The bigger question companies have, beyond just getting on board with a digitized supply chain is what to do with the business once the supply chain has successfully been converted for the modern era.

If digitization only keeps you in the game, what’s next?

“It’s going to be up to companies and corporations to leverage the platforms,” according to Sinclair. “Digitization is the creation of a platform, and what you do with that platform becomes your competitive advantage.”

That companies will get left behind for failure to digitize isn’t just an overblown concept—those that don’t will die, with bankruptcy being their burial.

“There’s going to be a lot of casualties,” Sinclair said. “But there’s also going to be a lot of new entries and new platforms that use this new grid to build on. Your competitive advantage is how you mine it, how you monetize it.”

Right now, manufacturing is a very labor-intensive business, and also a very administratively intensive one, with “track and trace” taking up the lion’s share of time.

From receiving materials and separating materials into different bundles by size and color to be shipped off to different destinations for a brand that’s surely shipping to multiple countries—all of that needs to be tracked and traced. Then the phone calls and factory visits to find out when something is cut, where the prototypes/salesman samples/lap dips are and whether the dyeing/printing/embroidery has been done, not to mention the sending of those swatches and samples back and forth between supplier and sourcing agent or supplier and buyer, means even more activity cost for both sides.

“If you were to digitize the manufacturing process so that RFID [radio frequency identification] picks up the movement of all of the things just described, that sends it to pre-formed reports in the cloud, it’s being tracked and traced automatically,” Sinclair said. “That’s easy to view real time by the factory, ourselves. It’s powerful but it’s going to create a huge amount of technical unemployment.”

The need to digitize is transparency, or “frictionless flow,” Sinclair said citing Tom Linton, chief procurement officer and senior VP of Flextronics, who spoke on the topic alongside Sinclair on a digital supply chain panel hosted by the Economist in Hong Kong in June.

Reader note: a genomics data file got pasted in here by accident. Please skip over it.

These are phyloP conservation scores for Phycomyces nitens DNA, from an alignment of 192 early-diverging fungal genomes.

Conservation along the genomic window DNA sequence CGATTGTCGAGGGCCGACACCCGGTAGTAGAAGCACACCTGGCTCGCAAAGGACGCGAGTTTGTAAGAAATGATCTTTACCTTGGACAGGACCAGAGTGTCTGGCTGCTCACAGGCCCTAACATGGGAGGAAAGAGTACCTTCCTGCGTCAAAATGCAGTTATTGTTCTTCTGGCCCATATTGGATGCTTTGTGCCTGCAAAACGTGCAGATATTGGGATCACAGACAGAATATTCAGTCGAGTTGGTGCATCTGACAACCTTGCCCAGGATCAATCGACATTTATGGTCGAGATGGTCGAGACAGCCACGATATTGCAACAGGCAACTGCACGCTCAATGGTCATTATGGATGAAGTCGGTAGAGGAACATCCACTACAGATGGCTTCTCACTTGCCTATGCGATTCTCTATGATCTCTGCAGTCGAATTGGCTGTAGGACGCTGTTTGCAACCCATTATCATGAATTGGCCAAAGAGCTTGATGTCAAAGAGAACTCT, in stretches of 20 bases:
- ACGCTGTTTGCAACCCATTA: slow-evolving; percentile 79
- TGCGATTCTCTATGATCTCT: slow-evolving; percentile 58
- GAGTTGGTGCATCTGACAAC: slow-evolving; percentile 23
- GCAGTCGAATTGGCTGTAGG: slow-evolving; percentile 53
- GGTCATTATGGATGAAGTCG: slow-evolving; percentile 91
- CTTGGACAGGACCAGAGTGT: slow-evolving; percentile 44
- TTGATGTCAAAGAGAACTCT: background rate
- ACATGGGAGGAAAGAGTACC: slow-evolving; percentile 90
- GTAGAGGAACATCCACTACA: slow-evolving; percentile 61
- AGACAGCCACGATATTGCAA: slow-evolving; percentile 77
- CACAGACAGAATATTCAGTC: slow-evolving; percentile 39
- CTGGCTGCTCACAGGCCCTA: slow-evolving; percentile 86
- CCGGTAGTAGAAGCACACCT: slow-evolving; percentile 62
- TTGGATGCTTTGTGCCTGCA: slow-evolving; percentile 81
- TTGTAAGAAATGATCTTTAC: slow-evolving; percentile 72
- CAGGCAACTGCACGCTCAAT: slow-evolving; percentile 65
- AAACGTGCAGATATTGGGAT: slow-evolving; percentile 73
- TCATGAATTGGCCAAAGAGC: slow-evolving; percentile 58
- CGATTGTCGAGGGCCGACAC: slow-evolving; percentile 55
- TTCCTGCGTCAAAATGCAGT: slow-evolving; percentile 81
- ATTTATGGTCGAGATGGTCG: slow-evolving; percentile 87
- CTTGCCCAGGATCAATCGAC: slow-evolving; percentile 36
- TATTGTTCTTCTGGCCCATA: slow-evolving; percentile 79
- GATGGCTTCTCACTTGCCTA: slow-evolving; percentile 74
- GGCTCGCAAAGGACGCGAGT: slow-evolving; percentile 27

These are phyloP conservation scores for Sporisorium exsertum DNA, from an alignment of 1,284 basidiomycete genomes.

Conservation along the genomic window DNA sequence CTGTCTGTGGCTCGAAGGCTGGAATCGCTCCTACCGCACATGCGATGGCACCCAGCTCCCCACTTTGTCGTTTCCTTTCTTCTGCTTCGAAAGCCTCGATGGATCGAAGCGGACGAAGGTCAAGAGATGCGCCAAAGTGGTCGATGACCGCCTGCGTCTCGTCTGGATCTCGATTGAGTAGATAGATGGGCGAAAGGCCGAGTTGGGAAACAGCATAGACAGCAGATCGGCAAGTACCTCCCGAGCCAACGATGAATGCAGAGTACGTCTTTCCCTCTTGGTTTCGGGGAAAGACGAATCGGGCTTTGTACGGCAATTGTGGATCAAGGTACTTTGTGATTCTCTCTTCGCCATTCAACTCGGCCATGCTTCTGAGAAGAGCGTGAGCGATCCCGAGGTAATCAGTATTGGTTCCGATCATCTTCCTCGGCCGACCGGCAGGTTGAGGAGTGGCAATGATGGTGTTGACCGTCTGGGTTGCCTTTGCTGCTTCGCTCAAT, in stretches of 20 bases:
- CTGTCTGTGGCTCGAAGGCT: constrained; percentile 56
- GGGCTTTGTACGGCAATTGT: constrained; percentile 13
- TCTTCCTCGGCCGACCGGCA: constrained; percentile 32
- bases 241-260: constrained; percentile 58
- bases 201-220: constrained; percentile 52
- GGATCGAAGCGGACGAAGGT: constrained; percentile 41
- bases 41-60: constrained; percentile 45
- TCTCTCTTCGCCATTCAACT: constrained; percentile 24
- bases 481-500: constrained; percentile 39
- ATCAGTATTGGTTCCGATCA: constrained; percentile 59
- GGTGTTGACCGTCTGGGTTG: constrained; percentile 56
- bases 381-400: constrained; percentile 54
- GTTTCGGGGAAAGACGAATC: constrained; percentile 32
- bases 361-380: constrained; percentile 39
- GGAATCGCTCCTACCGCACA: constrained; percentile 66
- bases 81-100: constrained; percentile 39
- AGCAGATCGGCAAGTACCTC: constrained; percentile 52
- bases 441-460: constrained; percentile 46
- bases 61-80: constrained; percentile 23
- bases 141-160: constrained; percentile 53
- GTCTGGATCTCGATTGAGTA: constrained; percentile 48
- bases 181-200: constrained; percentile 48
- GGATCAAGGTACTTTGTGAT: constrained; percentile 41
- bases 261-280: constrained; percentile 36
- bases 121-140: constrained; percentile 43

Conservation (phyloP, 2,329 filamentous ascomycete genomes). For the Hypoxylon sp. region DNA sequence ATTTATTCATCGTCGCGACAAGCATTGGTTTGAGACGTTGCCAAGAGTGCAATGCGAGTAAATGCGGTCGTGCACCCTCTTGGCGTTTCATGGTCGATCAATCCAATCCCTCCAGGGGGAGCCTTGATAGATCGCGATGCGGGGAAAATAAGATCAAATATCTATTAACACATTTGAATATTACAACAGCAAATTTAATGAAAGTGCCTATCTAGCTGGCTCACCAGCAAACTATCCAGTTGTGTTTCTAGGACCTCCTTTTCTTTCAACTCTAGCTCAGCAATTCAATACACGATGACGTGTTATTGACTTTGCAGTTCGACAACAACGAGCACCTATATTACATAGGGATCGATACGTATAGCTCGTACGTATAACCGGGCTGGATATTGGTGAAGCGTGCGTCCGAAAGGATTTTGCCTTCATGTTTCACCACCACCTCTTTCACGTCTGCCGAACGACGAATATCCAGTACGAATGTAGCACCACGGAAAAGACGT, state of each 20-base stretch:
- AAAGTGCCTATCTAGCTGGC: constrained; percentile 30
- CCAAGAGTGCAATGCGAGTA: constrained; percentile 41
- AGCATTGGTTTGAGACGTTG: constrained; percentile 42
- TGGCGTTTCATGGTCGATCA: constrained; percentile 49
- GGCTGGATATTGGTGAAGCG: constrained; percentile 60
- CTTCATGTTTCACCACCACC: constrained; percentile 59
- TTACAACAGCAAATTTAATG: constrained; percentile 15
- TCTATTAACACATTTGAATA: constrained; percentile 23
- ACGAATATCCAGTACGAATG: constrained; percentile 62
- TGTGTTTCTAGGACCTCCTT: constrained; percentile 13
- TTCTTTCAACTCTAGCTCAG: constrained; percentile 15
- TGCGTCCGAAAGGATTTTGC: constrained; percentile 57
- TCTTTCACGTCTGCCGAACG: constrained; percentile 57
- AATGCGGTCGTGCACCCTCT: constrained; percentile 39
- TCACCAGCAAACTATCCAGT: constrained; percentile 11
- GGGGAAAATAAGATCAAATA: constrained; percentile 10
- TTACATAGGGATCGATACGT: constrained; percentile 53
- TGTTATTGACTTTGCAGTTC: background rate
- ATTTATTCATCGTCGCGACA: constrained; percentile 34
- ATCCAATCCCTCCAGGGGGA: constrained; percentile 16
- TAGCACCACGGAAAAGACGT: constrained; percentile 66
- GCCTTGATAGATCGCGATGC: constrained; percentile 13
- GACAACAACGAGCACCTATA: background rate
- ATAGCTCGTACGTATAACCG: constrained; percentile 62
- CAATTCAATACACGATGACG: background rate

“It’s seamless, it’s real time, it’s transparent, it’s frictionless,” Sinclair explained. “The less friction there is in the supply chain, the less cost. Frictionless is economically more efficient and a digital supply chain really addresses the fundamental requirement or quest to build trust.”

And trust is what fuels loyalty, and loyalty is what keeps buyers continuing to source and consumers continuing to buy. It’s also what helps boost productivity since the constant need to check the checker is diminished.

While companies may not yet have a firm grasp on just how to digitize their supply chains or what will follow after that digitization, many are already making the steps to invest in doing so.

A study done by software firm and consultancy JDA Software Group found that more than 64 percent of supply chain professionals in manufacturing and retail plan to ramp up spending on supply chain digitization in the next three years. More than 25 percent said they would increase the spend significantly. Nearly 60 percent of those surveyed cited supply chain visibility as the driving factor behind the in-place plans.